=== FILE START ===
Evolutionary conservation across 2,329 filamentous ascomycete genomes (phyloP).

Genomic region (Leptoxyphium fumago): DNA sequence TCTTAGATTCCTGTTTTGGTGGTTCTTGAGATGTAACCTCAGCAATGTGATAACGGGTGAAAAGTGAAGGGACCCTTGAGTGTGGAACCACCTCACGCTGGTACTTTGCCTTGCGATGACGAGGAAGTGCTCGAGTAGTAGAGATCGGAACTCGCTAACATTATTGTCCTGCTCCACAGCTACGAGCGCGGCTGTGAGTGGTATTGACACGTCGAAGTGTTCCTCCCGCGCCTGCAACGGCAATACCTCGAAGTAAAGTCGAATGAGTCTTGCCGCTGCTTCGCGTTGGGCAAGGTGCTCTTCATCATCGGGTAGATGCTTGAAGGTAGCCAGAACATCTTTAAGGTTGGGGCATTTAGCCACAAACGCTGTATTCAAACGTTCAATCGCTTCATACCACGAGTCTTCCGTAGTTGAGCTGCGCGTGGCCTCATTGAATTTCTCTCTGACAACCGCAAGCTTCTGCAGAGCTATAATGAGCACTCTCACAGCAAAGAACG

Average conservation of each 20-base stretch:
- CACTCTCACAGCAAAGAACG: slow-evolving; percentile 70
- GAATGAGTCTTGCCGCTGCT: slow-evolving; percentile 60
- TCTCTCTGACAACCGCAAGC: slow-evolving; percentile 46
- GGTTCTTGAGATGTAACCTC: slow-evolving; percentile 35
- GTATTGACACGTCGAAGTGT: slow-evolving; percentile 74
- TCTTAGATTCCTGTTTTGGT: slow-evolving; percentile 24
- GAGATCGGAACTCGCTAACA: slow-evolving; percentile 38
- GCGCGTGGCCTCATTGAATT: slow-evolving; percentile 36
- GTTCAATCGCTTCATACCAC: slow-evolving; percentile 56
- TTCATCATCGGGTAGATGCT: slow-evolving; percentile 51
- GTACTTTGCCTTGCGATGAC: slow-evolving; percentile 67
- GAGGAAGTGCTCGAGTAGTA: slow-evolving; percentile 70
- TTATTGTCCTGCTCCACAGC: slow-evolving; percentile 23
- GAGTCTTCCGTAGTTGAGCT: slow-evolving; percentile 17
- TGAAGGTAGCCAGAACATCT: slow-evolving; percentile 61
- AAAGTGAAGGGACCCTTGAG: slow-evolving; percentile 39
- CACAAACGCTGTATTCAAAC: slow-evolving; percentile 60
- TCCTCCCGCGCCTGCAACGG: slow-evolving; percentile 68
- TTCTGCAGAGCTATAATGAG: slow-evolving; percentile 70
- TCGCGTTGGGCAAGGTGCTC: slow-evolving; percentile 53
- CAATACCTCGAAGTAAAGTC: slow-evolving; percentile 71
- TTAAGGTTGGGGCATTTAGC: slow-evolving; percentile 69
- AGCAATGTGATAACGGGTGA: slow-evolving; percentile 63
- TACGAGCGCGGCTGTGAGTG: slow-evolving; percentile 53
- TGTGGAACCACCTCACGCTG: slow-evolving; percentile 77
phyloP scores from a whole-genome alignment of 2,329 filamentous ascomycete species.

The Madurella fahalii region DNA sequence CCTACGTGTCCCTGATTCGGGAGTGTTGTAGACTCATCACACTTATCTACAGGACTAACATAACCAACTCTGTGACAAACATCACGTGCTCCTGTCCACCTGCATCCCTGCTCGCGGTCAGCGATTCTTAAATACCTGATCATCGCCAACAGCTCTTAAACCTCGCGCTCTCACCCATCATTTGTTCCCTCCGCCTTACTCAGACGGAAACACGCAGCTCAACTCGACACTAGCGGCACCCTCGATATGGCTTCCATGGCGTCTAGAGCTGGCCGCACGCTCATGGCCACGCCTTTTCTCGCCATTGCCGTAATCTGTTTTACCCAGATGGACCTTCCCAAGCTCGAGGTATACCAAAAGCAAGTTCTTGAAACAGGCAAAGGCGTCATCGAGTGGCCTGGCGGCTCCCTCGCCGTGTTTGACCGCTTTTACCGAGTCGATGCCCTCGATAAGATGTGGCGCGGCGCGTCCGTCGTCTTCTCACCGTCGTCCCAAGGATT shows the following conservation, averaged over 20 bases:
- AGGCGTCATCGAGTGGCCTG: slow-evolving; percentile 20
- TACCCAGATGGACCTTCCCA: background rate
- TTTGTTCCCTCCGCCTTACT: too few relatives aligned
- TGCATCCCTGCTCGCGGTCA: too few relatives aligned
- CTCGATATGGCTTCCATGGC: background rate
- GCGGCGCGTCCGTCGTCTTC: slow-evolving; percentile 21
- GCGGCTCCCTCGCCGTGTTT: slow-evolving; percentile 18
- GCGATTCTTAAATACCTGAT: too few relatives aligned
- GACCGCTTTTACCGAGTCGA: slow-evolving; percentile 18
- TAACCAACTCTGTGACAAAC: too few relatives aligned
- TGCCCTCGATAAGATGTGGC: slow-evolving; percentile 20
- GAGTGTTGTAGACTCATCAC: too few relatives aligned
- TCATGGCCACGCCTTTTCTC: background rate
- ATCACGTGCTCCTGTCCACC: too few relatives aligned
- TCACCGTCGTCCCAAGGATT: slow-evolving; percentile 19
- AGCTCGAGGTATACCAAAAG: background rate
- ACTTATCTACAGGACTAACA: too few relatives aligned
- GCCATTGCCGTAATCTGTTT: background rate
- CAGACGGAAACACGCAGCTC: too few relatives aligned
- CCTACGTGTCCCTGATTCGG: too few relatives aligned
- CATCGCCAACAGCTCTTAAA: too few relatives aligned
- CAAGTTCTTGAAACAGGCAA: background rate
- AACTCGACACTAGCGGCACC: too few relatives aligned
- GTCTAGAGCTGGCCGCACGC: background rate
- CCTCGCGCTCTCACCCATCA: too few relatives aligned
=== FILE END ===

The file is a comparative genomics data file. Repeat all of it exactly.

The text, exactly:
Evolutionary conservation across 2,329 filamentous ascomycete genomes (phyloP).

Genomic region (Leptoxyphium fumago): DNA sequence TCTTAGATTCCTGTTTTGGTGGTTCTTGAGATGTAACCTCAGCAATGTGATAACGGGTGAAAAGTGAAGGGACCCTTGAGTGTGGAACCACCTCACGCTGGTACTTTGCCTTGCGATGACGAGGAAGTGCTCGAGTAGTAGAGATCGGAACTCGCTAACATTATTGTCCTGCTCCACAGCTACGAGCGCGGCTGTGAGTGGTATTGACACGTCGAAGTGTTCCTCCCGCGCCTGCAACGGCAATACCTCGAAGTAAAGTCGAATGAGTCTTGCCGCTGCTTCGCGTTGGGCAAGGTGCTCTTCATCATCGGGTAGATGCTTGAAGGTAGCCAGAACATCTTTAAGGTTGGGGCATTTAGCCACAAACGCTGTATTCAAACGTTCAATCGCTTCATACCACGAGTCTTCCGTAGTTGAGCTGCGCGTGGCCTCATTGAATTTCTCTCTGACAACCGCAAGCTTCTGCAGAGCTATAATGAGCACTCTCACAGCAAAGAACG

Average conservation of each 20-base stretch:
- CACTCTCACAGCAAAGAACG: slow-evolving; percentile 70
- GAATGAGTCTTGCCGCTGCT: slow-evolving; percentile 60
- TCTCTCTGACAACCGCAAGC: slow-evolving; percentile 46
- GGTTCTTGAGATGTAACCTC: slow-evolving; percentile 35
- GTATTGACACGTCGAAGTGT: slow-evolving; percentile 74
- TCTTAGATTCCTGTTTTGGT: slow-evolving; percentile 24
- GAGATCGGAACTCGCTAACA: slow-evolving; percentile 38
- GCGCGTGGCCTCATTGAATT: slow-evolving; percentile 36
- GTTCAATCGCTTCATACCAC: slow-evolving; percentile 56
- TTCATCATCGGGTAGATGCT: slow-evolving; percentile 51
- GTACTTTGCCTTGCGATGAC: slow-evolving; percentile 67
- GAGGAAGTGCTCGAGTAGTA: slow-evolving; percentile 70
- TTATTGTCCTGCTCCACAGC: slow-evolving; percentile 23
- GAGTCTTCCGTAGTTGAGCT: slow-evolving; percentile 17
- TGAAGGTAGCCAGAACATCT: slow-evolving; percentile 61
- AAAGTGAAGGGACCCTTGAG: slow-evolving; percentile 39
- CACAAACGCTGTATTCAAAC: slow-evolving; percentile 60
- TCCTCCCGCGCCTGCAACGG: slow-evolving; percentile 68
- TTCTGCAGAGCTATAATGAG: slow-evolving; percentile 70
- TCGCGTTGGGCAAGGTGCTC: slow-evolving; percentile 53
- CAATACCTCGAAGTAAAGTC: slow-evolving; percentile 71
- TTAAGGTTGGGGCATTTAGC: slow-evolving; percentile 69
- AGCAATGTGATAACGGGTGA: slow-evolving; percentile 63
- TACGAGCGCGGCTGTGAGTG: slow-evolving; percentile 53
- TGTGGAACCACCTCACGCTG: slow-evolving; percentile 77
phyloP scores from a whole-genome alignment of 2,329 filamentous ascomycete species.

The Madurella fahalii region DNA sequence CCTACGTGTCCCTGATTCGGGAGTGTTGTAGACTCATCACACTTATCTACAGGACTAACATAACCAACTCTGTGACAAACATCACGTGCTCCTGTCCACCTGCATCCCTGCTCGCGGTCAGCGATTCTTAAATACCTGATCATCGCCAACAGCTCTTAAACCTCGCGCTCTCACCCATCATTTGTTCCCTCCGCCTTACTCAGACGGAAACACGCAGCTCAACTCGACACTAGCGGCACCCTCGATATGGCTTCCATGGCGTCTAGAGCTGGCCGCACGCTCATGGCCACGCCTTTTCTCGCCATTGCCGTAATCTGTTTTACCCAGATGGACCTTCCCAAGCTCGAGGTATACCAAAAGCAAGTTCTTGAAACAGGCAAAGGCGTCATCGAGTGGCCTGGCGGCTCCCTCGCCGTGTTTGACCGCTTTTACCGAGTCGATGCCCTCGATAAGATGTGGCGCGGCGCGTCCGTCGTCTTCTCACCGTCGTCCCAAGGATT shows the following conservation, averaged over 20 bases:
- AGGCGTCATCGAGTGGCCTG: slow-evolving; percentile 20
- TACCCAGATGGACCTTCCCA: background rate
- TTTGTTCCCTCCGCCTTACT: too few relatives aligned
- TGCATCCCTGCTCGCGGTCA: too few relatives aligned
- CTCGATATGGCTTCCATGGC: background rate
- GCGGCGCGTCCGTCGTCTTC: slow-evolving; percentile 21
- GCGGCTCCCTCGCCGTGTTT: slow-evolving; percentile 18
- GCGATTCTTAAATACCTGAT: too few relatives aligned
- GACCGCTTTTACCGAGTCGA: slow-evolving; percentile 18
- TAACCAACTCTGTGACAAAC: too few relatives aligned
- TGCCCTCGATAAGATGTGGC: slow-evolving; percentile 20
- GAGTGTTGTAGACTCATCAC: too few relatives aligned
- TCATGGCCACGCCTTTTCTC: background rate
- ATCACGTGCTCCTGTCCACC: too few relatives aligned
- TCACCGTCGTCCCAAGGATT: slow-evolving; percentile 19
- AGCTCGAGGTATACCAAAAG: background rate
- ACTTATCTACAGGACTAACA: too few relatives aligned
- GCCATTGCCGTAATCTGTTT: background rate
- CAGACGGAAACACGCAGCTC: too few relatives aligned
- CCTACGTGTCCCTGATTCGG: too few relatives aligned
- CATCGCCAACAGCTCTTAAA: too few relatives aligned
- CAAGTTCTTGAAACAGGCAA: background rate
- AACTCGACACTAGCGGCACC: too few relatives aligned
- GTCTAGAGCTGGCCGCACGC: background rate
- CCTCGCGCTCTCACCCATCA: too few relatives aligned